• Model 4 also adjusted for systolic blood pressure, cholesterol and alcohol consumption.

What were the results of the study?

During the 12.5 years of follow-up, 257 men and 155 women died from any cause. In ten years of follow-up, 263 men and 140 women had new cardiovascular disease and 103 men and 34 women were diagnosed with new coronary heart disease. Men who survived generally had lower BMI, body fat, hip and waist circumferences, age, blood pressure and cholesterol. They were also more active, smoked less and drank less than those who did not survive. At the start of the study, they also tended to have greater fat-free mass, a greater thigh circumference and height.

Compared to those with an average thigh circumference in this study (55cm), all of those with smaller thigh circumferences (from the smallest 46.5cm circumference) were about twice as likely to die. People with a thigh circumference greater than the average were not at a greater risk of death, but there was no ‘dose effect’, i.e. their risk did not decrease as thigh circumference increased. For men, thigh circumference was also related to cardiovascular and coronary heart disease.

Thigh circumference was still significantly linked with cardiovascular disease in men, and with total deaths in both sexes using analysis model 4, which adjusted for all of the measured confounding factors (alcohol, blood pressure, total cholesterol and blood fats, BMI, waist circumference, percentage body fat, height, smoking, physical activity and education).

What interpretations did the researchers draw from these results?

The researchers say that they found independent associations between thigh circumference and mortality in men and women that “were particularly evident when thigh circumference was below a threshold of around 60cm”. They discuss possible reasons for why this may be the case. This includes the hypotheses that insulin sensitivity may be lowered when the leg muscle is small or that the metabolism of glucose and fat is negatively affected by a lack of subcutaneous fat.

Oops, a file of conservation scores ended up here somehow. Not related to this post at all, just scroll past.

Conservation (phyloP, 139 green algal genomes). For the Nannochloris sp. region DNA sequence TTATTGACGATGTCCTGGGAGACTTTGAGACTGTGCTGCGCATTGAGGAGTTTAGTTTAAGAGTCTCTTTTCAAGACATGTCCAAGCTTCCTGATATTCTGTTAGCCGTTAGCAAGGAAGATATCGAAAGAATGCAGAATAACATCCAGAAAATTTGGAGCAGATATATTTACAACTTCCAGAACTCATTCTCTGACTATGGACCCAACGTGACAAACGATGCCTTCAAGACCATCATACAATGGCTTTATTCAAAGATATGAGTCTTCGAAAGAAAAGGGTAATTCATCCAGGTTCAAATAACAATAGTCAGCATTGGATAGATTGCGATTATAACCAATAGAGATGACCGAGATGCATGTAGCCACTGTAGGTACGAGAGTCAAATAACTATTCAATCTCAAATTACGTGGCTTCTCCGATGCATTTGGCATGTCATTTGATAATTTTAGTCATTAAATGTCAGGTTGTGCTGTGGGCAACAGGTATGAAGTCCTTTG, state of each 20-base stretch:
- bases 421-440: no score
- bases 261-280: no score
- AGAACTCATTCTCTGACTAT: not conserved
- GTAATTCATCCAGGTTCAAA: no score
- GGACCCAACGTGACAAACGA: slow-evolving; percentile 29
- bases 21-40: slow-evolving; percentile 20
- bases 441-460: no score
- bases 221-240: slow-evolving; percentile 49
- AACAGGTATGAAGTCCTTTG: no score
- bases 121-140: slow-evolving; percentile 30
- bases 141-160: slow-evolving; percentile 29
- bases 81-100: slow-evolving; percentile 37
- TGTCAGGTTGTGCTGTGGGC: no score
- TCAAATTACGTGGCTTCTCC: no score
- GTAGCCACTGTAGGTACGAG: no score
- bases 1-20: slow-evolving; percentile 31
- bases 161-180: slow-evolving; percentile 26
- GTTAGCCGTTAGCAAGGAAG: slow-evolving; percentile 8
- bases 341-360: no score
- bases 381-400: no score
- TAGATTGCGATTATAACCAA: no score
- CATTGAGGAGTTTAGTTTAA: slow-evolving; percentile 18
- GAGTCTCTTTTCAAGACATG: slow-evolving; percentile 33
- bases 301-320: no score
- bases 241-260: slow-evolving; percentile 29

What does the NHS Knowledge Service make of this study?

There are limitations to this research, some of which the researchers have acknowledged:

  • Failure to measure the tissue composition in the thigh, e.g. proportions of fat or muscle. As the association between mortality and thigh circumference was independent of overall body fat and abdominal obesity, the researchers say that it could be due to insufficient muscle mass in the region. They did not take the measurements necessary to confirm this.
  • The study may not have had enough statistical power to show any potentially significant age-related differences or to assess whether the association was stronger among smokers than among non-smokers.
  • Although the researchers attempted to adjust for the effects of physical activity, it is possible that this was not fully achieved, and that some confounding may have remained. Low muscle mass is likely to be linked with less activity, which has a well-publicised link with increased risk of heart disease.
  • Anthropometric measurements of height, weight, waist and thigh circumference, etc. were taken at the beginning of the study, but are unlikely to have stayed the same during the 12 years of follow-up.

In spite of these possible shortcomings, the researchers conclude that they have established that thigh circumference is independently linked to risk of death and cardiovascular disease in some models. They say that there seems to be a ‘threshold’ effect, i.e. a circumference at which the risk seems most evident, but say that this needs further confirmation before the results can be generalised. The researchers are concerned that more than half of the men and women aged 35-65 in this study had thigh circumferences below the threshold.

People in this study with thighs under about 60cm in circumference had a higher mortality risk; however, the protective effect did not appear to increase beyond 60cm. Overall, the association between smaller thigh circumference and risk of death needs further study and exploration. It is unclear at this point how doctors should use this information or what significance it has for the general public.